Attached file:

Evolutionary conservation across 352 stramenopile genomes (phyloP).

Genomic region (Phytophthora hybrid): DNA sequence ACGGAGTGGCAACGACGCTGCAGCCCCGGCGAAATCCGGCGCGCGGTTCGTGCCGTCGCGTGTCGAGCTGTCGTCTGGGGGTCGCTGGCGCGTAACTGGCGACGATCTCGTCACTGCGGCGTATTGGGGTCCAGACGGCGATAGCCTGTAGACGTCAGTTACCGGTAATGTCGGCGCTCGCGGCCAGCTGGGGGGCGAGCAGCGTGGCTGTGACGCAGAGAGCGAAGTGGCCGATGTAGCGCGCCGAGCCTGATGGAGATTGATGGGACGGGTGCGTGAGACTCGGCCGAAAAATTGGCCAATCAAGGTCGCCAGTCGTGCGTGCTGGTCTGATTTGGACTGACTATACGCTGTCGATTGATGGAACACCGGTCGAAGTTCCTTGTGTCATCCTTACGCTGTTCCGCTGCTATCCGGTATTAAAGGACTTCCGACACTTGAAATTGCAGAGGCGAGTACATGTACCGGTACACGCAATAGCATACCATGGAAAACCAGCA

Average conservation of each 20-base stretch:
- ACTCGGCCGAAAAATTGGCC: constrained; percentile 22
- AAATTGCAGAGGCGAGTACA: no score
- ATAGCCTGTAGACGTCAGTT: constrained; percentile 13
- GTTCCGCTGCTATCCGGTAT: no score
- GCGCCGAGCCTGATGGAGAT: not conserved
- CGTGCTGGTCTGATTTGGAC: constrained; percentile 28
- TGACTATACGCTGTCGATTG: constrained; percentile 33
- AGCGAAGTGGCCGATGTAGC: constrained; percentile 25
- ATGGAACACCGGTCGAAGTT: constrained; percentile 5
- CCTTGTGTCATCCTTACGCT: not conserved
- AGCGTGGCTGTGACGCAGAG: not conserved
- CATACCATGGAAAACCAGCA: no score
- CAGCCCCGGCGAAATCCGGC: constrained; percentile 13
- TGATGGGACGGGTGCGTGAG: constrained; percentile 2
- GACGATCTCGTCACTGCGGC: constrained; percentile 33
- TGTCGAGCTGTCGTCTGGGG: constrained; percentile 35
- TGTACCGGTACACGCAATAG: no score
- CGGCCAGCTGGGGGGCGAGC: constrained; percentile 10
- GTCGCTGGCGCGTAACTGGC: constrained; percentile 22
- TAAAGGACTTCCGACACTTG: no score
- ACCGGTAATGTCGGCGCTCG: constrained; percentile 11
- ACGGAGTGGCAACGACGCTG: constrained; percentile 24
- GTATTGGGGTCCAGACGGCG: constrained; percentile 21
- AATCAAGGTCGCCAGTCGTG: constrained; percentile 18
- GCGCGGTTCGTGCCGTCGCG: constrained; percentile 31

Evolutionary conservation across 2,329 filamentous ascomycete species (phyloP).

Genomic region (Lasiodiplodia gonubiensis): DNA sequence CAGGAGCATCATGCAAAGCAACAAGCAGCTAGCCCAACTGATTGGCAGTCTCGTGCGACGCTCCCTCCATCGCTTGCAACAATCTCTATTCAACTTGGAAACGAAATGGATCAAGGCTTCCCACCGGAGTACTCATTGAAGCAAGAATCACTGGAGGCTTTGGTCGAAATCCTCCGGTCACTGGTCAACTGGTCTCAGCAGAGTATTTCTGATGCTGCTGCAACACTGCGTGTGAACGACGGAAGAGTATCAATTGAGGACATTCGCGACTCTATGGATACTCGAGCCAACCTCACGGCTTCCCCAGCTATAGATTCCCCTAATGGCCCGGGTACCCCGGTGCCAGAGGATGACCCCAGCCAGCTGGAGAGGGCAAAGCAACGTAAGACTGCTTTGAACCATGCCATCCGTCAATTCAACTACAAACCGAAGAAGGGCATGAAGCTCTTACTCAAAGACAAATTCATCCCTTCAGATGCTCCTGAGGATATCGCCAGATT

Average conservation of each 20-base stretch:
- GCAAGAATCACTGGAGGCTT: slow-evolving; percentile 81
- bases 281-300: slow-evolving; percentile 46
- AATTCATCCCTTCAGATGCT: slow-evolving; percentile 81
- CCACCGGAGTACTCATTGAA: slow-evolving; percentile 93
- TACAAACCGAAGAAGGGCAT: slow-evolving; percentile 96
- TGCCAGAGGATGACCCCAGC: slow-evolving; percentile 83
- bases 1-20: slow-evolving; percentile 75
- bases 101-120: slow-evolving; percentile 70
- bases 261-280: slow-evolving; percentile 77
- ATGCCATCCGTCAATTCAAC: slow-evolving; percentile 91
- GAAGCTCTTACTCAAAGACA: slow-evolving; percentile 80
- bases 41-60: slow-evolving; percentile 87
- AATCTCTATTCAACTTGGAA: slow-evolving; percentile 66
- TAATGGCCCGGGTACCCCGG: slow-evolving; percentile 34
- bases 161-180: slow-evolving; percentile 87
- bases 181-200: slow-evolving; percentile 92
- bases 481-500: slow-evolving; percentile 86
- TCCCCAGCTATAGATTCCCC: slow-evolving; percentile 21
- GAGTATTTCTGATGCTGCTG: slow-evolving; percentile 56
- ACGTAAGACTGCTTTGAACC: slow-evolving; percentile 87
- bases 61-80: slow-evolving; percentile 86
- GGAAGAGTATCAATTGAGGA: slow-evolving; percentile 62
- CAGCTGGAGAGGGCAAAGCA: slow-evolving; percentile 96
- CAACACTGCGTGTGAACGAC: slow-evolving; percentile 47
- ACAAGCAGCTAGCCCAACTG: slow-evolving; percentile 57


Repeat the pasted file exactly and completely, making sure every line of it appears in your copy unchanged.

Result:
Evolutionary conservation across 352 stramenopile genomes (phyloP).

Genomic region (Phytophthora hybrid): DNA sequence ACGGAGTGGCAACGACGCTGCAGCCCCGGCGAAATCCGGCGCGCGGTTCGTGCCGTCGCGTGTCGAGCTGTCGTCTGGGGGTCGCTGGCGCGTAACTGGCGACGATCTCGTCACTGCGGCGTATTGGGGTCCAGACGGCGATAGCCTGTAGACGTCAGTTACCGGTAATGTCGGCGCTCGCGGCCAGCTGGGGGGCGAGCAGCGTGGCTGTGACGCAGAGAGCGAAGTGGCCGATGTAGCGCGCCGAGCCTGATGGAGATTGATGGGACGGGTGCGTGAGACTCGGCCGAAAAATTGGCCAATCAAGGTCGCCAGTCGTGCGTGCTGGTCTGATTTGGACTGACTATACGCTGTCGATTGATGGAACACCGGTCGAAGTTCCTTGTGTCATCCTTACGCTGTTCCGCTGCTATCCGGTATTAAAGGACTTCCGACACTTGAAATTGCAGAGGCGAGTACATGTACCGGTACACGCAATAGCATACCATGGAAAACCAGCA

Average conservation of each 20-base stretch:
- ACTCGGCCGAAAAATTGGCC: constrained; percentile 22
- AAATTGCAGAGGCGAGTACA: no score
- ATAGCCTGTAGACGTCAGTT: constrained; percentile 13
- GTTCCGCTGCTATCCGGTAT: no score
- GCGCCGAGCCTGATGGAGAT: not conserved
- CGTGCTGGTCTGATTTGGAC: constrained; percentile 28
- TGACTATACGCTGTCGATTG: constrained; percentile 33
- AGCGAAGTGGCCGATGTAGC: constrained; percentile 25
- ATGGAACACCGGTCGAAGTT: constrained; percentile 5
- CCTTGTGTCATCCTTACGCT: not conserved
- AGCGTGGCTGTGACGCAGAG: not conserved
- CATACCATGGAAAACCAGCA: no score
- CAGCCCCGGCGAAATCCGGC: constrained; percentile 13
- TGATGGGACGGGTGCGTGAG: constrained; percentile 2
- GACGATCTCGTCACTGCGGC: constrained; percentile 33
- TGTCGAGCTGTCGTCTGGGG: constrained; percentile 35
- TGTACCGGTACACGCAATAG: no score
- CGGCCAGCTGGGGGGCGAGC: constrained; percentile 10
- GTCGCTGGCGCGTAACTGGC: constrained; percentile 22
- TAAAGGACTTCCGACACTTG: no score
- ACCGGTAATGTCGGCGCTCG: constrained; percentile 11
- ACGGAGTGGCAACGACGCTG: constrained; percentile 24
- GTATTGGGGTCCAGACGGCG: constrained; percentile 21
- AATCAAGGTCGCCAGTCGTG: constrained; percentile 18
- GCGCGGTTCGTGCCGTCGCG: constrained; percentile 31

Evolutionary conservation across 2,329 filamentous ascomycete species (phyloP).

Genomic region (Lasiodiplodia gonubiensis): DNA sequence CAGGAGCATCATGCAAAGCAACAAGCAGCTAGCCCAACTGATTGGCAGTCTCGTGCGACGCTCCCTCCATCGCTTGCAACAATCTCTATTCAACTTGGAAACGAAATGGATCAAGGCTTCCCACCGGAGTACTCATTGAAGCAAGAATCACTGGAGGCTTTGGTCGAAATCCTCCGGTCACTGGTCAACTGGTCTCAGCAGAGTATTTCTGATGCTGCTGCAACACTGCGTGTGAACGACGGAAGAGTATCAATTGAGGACATTCGCGACTCTATGGATACTCGAGCCAACCTCACGGCTTCCCCAGCTATAGATTCCCCTAATGGCCCGGGTACCCCGGTGCCAGAGGATGACCCCAGCCAGCTGGAGAGGGCAAAGCAACGTAAGACTGCTTTGAACCATGCCATCCGTCAATTCAACTACAAACCGAAGAAGGGCATGAAGCTCTTACTCAAAGACAAATTCATCCCTTCAGATGCTCCTGAGGATATCGCCAGATT

Average conservation of each 20-base stretch:
- GCAAGAATCACTGGAGGCTT: slow-evolving; percentile 81
- bases 281-300: slow-evolving; percentile 46
- AATTCATCCCTTCAGATGCT: slow-evolving; percentile 81
- CCACCGGAGTACTCATTGAA: slow-evolving; percentile 93
- TACAAACCGAAGAAGGGCAT: slow-evolving; percentile 96
- TGCCAGAGGATGACCCCAGC: slow-evolving; percentile 83
- bases 1-20: slow-evolving; percentile 75
- bases 101-120: slow-evolving; percentile 70
- bases 261-280: slow-evolving; percentile 77
- ATGCCATCCGTCAATTCAAC: slow-evolving; percentile 91
- GAAGCTCTTACTCAAAGACA: slow-evolving; percentile 80
- bases 41-60: slow-evolving; percentile 87
- AATCTCTATTCAACTTGGAA: slow-evolving; percentile 66
- TAATGGCCCGGGTACCCCGG: slow-evolving; percentile 34
- bases 161-180: slow-evolving; percentile 87
- bases 181-200: slow-evolving; percentile 92
- bases 481-500: slow-evolving; percentile 86
- TCCCCAGCTATAGATTCCCC: slow-evolving; percentile 21
- GAGTATTTCTGATGCTGCTG: slow-evolving; percentile 56
- ACGTAAGACTGCTTTGAACC: slow-evolving; percentile 87
- bases 61-80: slow-evolving; percentile 86
- GGAAGAGTATCAATTGAGGA: slow-evolving; percentile 62
- CAGCTGGAGAGGGCAAAGCA: slow-evolving; percentile 96
- CAACACTGCGTGTGAACGAC: slow-evolving; percentile 47
- ACAAGCAGCTAGCCCAACTG: slow-evolving; percentile 57